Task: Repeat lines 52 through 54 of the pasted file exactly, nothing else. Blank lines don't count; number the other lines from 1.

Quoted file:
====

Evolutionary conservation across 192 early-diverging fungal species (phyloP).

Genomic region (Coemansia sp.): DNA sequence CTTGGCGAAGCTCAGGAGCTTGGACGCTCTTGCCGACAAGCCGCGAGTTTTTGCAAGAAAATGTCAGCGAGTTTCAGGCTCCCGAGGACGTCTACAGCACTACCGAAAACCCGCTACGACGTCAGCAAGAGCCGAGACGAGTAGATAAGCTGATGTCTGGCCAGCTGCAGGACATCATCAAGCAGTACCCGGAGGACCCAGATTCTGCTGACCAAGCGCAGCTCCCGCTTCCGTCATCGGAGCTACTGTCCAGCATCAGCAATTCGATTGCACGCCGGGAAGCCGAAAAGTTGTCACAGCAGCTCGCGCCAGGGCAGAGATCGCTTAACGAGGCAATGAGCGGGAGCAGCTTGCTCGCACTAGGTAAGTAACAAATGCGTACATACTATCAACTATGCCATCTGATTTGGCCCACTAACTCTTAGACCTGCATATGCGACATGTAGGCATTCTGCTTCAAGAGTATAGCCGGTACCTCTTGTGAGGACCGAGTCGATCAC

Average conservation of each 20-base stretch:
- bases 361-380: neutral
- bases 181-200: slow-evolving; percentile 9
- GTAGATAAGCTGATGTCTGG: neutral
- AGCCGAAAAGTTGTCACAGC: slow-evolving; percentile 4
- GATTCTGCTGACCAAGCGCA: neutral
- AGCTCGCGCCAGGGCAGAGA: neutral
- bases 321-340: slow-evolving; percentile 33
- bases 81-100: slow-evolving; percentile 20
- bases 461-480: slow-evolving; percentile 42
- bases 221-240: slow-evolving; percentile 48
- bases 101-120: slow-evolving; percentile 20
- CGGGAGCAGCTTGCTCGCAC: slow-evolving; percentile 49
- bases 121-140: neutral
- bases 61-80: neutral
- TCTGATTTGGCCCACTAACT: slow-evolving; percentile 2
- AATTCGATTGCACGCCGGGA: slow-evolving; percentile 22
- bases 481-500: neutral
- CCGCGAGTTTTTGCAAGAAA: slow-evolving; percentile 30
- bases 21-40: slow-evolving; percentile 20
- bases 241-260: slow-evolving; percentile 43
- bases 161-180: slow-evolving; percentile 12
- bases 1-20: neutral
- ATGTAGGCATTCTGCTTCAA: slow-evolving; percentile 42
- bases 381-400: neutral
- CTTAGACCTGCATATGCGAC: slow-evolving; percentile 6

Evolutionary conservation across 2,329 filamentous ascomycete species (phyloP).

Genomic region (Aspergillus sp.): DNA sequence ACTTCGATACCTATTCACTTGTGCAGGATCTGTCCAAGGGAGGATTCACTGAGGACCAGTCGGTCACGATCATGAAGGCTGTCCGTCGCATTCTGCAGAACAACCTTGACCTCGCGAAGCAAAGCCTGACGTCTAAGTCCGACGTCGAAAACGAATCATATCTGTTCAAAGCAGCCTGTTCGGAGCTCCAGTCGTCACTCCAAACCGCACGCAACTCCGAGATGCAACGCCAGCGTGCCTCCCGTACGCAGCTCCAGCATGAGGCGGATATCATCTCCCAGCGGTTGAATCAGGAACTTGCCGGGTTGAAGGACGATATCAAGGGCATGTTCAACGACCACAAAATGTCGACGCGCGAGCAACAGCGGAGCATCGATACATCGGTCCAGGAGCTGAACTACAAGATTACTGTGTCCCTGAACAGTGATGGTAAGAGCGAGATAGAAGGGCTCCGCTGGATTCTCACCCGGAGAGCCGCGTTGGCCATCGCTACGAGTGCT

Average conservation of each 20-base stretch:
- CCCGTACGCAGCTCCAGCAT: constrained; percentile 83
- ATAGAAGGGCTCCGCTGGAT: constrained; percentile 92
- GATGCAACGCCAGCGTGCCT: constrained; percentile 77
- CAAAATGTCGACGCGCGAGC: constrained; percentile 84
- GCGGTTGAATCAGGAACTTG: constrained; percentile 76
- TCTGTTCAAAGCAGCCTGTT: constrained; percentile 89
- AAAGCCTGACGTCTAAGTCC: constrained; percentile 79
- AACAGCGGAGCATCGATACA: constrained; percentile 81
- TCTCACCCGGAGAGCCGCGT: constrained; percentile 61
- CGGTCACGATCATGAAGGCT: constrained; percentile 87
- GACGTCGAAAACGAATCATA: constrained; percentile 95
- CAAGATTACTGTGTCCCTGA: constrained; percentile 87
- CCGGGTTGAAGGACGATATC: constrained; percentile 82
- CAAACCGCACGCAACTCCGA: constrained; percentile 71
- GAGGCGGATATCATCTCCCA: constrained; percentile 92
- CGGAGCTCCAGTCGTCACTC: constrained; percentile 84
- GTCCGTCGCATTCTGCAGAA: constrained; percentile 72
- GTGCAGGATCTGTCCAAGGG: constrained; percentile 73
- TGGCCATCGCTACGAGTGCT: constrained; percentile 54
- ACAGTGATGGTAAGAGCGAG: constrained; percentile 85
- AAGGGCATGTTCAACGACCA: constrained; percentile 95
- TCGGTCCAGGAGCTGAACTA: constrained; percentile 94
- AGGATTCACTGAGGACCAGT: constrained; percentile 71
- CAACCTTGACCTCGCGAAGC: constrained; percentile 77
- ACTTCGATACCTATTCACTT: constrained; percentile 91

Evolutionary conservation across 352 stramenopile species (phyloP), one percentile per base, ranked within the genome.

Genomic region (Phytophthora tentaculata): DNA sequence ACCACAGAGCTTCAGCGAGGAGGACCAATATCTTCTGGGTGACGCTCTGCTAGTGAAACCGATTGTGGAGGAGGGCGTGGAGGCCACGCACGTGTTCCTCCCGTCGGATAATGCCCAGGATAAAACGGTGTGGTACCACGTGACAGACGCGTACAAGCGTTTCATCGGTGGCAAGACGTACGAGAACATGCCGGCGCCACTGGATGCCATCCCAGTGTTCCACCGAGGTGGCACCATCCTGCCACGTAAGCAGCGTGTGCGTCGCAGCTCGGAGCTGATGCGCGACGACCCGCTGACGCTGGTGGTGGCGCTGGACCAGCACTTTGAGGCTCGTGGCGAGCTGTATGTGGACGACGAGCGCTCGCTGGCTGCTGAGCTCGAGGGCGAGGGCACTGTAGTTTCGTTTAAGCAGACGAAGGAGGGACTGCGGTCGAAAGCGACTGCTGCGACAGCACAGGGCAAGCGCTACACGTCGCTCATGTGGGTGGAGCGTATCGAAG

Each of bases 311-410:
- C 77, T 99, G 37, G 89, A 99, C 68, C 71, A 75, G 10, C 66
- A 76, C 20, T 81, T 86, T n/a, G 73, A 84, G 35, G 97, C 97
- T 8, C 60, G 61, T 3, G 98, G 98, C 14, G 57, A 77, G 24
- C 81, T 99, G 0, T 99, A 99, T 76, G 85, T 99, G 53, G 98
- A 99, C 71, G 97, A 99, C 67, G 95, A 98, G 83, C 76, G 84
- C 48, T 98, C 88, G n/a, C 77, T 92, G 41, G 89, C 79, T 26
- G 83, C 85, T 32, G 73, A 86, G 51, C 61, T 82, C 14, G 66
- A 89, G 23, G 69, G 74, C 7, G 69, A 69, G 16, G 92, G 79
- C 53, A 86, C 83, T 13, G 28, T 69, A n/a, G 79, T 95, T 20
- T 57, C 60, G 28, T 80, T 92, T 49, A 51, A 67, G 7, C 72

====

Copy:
- AAGGGCATGTTCAACGACCA: constrained; percentile 95
- TCGGTCCAGGAGCTGAACTA: constrained; percentile 94
- AGGATTCACTGAGGACCAGT: constrained; percentile 71